Aaron Goodman 24:17
Daniel, what I want to ask you as I'm hearing you is, you know, I don't talk to a lot of relatively young people who live with Multiple Chemical Sensitivity as severe as you do, or even at all, because I think the research shows that it's most often an illness that affects people later in life and particularly women. But there are young people who have it and I like you I live by have lived with severe MCS since my youth since I was very young. But I want to ask you, how has living with the condition impacted your thinking about your life? In terms of the goals you have no sort of you think of like the trajectory of your life, some of the things you want or want to do, as it changed anything for you.
Daniel Waclawiw 25:13
I would say it has. So I wouldn't say I had the the typical childhood to begin with, you know, um, you know, I know, my parents really tried their best, but you know, I think hurt people hurt people. And so, from a young age, I kind of felt it was survival mode a lot of time. And I know, I wasn't the easiest kid, either I had severe ADHD, which looking back, I think a lot of that does have to do with the toxicity. So I've always, you know, well, as a kid, you know, you don't really worry about the future. But as I was kind of getting older, I did have this idea that I definitely wanted to do something to help people. And, you know, even you know, in my later teen years, I was dealing with chronic health issues before the MCS severe ones at that. And so part of me wants to maybe even be like a doctor, you know, specifically focused, you know, on the more holistic side of things to help people with complex issues. Um, and I knew that that was probably going to be challenging, but there was a point where I still thought that maybe that's something that I could do.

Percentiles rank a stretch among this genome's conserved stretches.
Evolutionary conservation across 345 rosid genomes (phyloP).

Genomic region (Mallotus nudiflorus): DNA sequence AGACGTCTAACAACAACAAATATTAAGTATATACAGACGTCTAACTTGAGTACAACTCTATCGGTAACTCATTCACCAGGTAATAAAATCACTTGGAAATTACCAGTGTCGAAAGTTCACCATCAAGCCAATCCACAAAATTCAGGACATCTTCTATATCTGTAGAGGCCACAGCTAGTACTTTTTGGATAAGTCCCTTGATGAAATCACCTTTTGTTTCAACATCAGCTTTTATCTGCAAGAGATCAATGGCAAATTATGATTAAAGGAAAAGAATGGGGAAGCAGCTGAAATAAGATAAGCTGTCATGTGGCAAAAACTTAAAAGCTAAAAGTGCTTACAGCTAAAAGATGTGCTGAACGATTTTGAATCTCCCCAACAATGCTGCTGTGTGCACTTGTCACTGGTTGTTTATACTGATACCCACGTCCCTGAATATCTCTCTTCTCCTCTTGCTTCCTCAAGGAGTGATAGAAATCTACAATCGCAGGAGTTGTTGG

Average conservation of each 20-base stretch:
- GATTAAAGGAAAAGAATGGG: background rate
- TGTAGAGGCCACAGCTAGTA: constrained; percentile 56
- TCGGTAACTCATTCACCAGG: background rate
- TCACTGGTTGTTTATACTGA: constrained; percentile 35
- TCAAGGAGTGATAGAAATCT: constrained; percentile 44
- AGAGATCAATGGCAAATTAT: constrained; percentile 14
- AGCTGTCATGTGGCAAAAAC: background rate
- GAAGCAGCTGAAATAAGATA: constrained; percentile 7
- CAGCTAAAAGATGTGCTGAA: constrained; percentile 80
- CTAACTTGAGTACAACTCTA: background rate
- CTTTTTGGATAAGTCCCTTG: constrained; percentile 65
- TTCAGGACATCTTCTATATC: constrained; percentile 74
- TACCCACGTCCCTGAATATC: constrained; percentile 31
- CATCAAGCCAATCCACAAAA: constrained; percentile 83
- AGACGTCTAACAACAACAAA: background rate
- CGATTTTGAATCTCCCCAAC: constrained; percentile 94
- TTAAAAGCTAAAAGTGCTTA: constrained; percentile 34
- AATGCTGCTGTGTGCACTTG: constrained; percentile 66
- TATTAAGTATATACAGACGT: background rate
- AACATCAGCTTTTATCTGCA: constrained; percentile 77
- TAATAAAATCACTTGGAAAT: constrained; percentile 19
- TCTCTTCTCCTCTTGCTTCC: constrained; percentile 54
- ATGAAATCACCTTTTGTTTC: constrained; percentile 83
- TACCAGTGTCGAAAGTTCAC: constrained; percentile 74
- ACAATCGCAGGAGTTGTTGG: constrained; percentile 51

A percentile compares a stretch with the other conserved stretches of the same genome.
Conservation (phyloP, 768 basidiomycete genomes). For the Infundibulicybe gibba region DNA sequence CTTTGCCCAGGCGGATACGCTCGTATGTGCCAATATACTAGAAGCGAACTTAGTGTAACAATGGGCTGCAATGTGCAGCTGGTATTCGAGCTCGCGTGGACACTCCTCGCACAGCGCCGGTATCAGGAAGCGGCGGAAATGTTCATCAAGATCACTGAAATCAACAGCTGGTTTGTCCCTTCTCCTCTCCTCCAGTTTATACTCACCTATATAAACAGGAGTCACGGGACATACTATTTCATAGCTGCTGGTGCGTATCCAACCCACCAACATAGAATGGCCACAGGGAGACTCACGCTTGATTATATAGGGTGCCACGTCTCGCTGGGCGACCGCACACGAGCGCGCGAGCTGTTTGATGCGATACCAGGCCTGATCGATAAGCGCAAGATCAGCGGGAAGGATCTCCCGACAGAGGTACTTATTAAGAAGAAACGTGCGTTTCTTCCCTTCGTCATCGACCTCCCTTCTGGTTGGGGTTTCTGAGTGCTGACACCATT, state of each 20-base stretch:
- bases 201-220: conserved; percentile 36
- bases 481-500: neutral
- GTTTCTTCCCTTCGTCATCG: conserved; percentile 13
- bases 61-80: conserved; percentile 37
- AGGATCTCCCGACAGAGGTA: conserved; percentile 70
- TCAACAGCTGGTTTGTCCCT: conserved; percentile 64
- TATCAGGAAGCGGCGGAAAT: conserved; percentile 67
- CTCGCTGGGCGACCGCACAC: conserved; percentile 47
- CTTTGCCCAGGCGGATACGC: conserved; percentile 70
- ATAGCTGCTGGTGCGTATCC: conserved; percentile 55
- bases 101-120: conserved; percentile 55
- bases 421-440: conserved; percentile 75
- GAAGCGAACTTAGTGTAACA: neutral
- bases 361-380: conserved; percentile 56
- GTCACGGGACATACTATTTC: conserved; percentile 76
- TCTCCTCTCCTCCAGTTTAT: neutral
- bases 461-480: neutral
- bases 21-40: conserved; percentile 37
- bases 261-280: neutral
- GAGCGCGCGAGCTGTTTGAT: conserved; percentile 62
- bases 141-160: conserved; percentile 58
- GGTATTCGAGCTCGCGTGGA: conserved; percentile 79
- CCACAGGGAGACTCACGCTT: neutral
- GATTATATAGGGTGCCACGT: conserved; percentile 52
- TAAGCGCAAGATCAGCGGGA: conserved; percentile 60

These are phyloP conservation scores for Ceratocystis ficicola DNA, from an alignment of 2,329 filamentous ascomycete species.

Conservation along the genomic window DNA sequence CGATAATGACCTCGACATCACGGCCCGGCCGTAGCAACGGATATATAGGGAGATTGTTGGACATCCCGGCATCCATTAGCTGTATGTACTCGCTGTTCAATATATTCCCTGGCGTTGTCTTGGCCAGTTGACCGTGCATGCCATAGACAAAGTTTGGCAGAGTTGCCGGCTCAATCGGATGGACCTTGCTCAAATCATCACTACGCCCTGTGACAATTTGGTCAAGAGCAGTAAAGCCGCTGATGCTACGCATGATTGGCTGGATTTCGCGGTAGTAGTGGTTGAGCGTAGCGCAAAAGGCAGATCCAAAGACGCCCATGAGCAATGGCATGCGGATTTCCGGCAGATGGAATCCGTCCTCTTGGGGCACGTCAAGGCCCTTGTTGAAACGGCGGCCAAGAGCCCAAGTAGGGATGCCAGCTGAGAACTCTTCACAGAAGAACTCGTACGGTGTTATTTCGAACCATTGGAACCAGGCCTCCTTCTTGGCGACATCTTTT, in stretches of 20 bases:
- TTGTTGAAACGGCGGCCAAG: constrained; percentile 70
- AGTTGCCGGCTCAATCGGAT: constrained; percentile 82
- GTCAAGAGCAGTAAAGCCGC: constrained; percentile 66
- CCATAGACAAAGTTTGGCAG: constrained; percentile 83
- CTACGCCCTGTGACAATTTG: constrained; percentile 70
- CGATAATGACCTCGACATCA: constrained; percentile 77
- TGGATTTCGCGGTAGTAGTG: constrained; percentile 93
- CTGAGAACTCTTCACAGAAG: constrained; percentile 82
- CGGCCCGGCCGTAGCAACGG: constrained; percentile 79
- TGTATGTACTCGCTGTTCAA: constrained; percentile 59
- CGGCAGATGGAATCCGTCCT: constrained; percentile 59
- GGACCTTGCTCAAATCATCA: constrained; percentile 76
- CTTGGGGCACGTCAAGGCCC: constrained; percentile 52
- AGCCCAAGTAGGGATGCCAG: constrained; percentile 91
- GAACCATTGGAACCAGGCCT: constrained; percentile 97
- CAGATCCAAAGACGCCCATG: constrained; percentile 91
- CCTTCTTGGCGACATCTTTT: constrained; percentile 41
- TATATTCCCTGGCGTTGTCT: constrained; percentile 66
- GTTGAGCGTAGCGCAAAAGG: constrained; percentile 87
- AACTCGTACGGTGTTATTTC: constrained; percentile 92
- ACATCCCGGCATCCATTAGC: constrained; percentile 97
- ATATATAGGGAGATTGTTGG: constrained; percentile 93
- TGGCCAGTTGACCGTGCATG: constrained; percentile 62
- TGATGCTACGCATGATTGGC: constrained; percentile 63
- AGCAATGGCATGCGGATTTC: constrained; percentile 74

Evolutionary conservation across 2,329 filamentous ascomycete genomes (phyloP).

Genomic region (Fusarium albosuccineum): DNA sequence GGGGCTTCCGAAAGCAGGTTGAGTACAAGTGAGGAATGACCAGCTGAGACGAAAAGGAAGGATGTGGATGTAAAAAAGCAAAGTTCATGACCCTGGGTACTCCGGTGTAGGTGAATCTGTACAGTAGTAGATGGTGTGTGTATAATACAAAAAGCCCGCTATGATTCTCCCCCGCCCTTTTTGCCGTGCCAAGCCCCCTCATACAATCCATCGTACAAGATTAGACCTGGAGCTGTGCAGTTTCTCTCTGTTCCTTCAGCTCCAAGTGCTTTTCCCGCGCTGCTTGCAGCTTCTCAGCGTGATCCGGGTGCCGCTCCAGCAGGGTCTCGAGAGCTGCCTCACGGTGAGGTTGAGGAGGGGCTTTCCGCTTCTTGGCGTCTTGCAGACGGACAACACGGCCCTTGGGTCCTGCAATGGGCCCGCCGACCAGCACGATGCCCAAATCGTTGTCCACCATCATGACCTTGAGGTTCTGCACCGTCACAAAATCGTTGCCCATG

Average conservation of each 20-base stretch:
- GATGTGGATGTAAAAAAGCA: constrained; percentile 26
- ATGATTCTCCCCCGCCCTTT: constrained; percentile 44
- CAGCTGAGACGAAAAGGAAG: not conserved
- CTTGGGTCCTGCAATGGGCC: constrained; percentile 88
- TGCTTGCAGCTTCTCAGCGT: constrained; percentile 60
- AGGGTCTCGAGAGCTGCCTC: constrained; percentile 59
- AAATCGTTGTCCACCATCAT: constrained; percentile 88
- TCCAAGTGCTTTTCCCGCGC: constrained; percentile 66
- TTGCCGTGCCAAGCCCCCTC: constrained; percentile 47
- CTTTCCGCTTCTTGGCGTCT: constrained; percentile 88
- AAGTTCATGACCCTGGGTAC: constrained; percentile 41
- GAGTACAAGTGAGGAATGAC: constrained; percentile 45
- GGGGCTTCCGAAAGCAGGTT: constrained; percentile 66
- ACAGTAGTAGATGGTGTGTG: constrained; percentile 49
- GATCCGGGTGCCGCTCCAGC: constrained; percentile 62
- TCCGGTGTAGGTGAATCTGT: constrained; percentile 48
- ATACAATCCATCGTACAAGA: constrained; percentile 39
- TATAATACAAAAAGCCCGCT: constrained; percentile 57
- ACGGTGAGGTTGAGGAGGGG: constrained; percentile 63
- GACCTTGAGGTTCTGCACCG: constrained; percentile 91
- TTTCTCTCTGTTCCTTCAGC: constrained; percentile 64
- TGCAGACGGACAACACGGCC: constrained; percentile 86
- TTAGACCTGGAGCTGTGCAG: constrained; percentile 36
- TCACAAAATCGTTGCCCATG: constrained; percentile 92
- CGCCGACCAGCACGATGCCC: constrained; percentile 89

But as I've been progressing with the MCS, I have found that it's just been survival mode, you know, and just today, on one of my YouTube videos, I was talking about how, at this point, if I could just be like, a cashier at like, a 711, or something, something simple to just find some sort of stability, you know, this condition is, certainly it's humbled me a lot, you know, and I would really like to just be able to do something basic, you know, I don't know that. I'd like to set up a life where I don't have to work 40 hours a week, but right now I need to, to make the money, but I just I really can't.
So it definitely has encouraged me to kind of look at the inner journey, you know, try to find meaning and all of this, trying to, you know, learn about myself and the world and sort of how I relate to it in the context of this condition, because you know, it you know, if you're, if you're looking at life as a video game, you know, I'm, I'm playing an expert mode, and I certainly didn't choose this, but just day to day basic things are very difficult. And so at this point, I am feeling pretty lost as to what the future holds. Because right now, I'm just trying to figure out you know, I've barely worked in a month because I haven't had the energy like I don't know how to at this point, I'm having a hard time even just meeting my basic needs. So it's very difficult, you know,
I'm, I was self-sufficient, but my illness has gotten worse and the financial burden of essentially with the market the way it is paying more for a used car than it would have cost new. And the lost wages while dealing with the search for the car, which I looked at 500 vehicles before realizing that I had to go way way out of my price range to get the rental car that It was in. And yeah, I feel like I'm in over my head and there's the added difficulty of the cognitive symptoms that I deal with. Those are actually the main issues I deal with their neuro psych neuro psychiatric, so I do get kind of a sensation that I'm kind of burning both my nerves and my body and my brain. skin crawling but like down to the bones like it just wanting to just crawl out of my skin and that's a huge mold, one severe irritability, memory issues, emotional dysregulation, I can be you know, more or less fine having exposure During my ability to like socialize or think clearly make good decisions, like it kind of goes out the window. And it's, it's very difficult for that reason to even figure it out, like a remote job or something.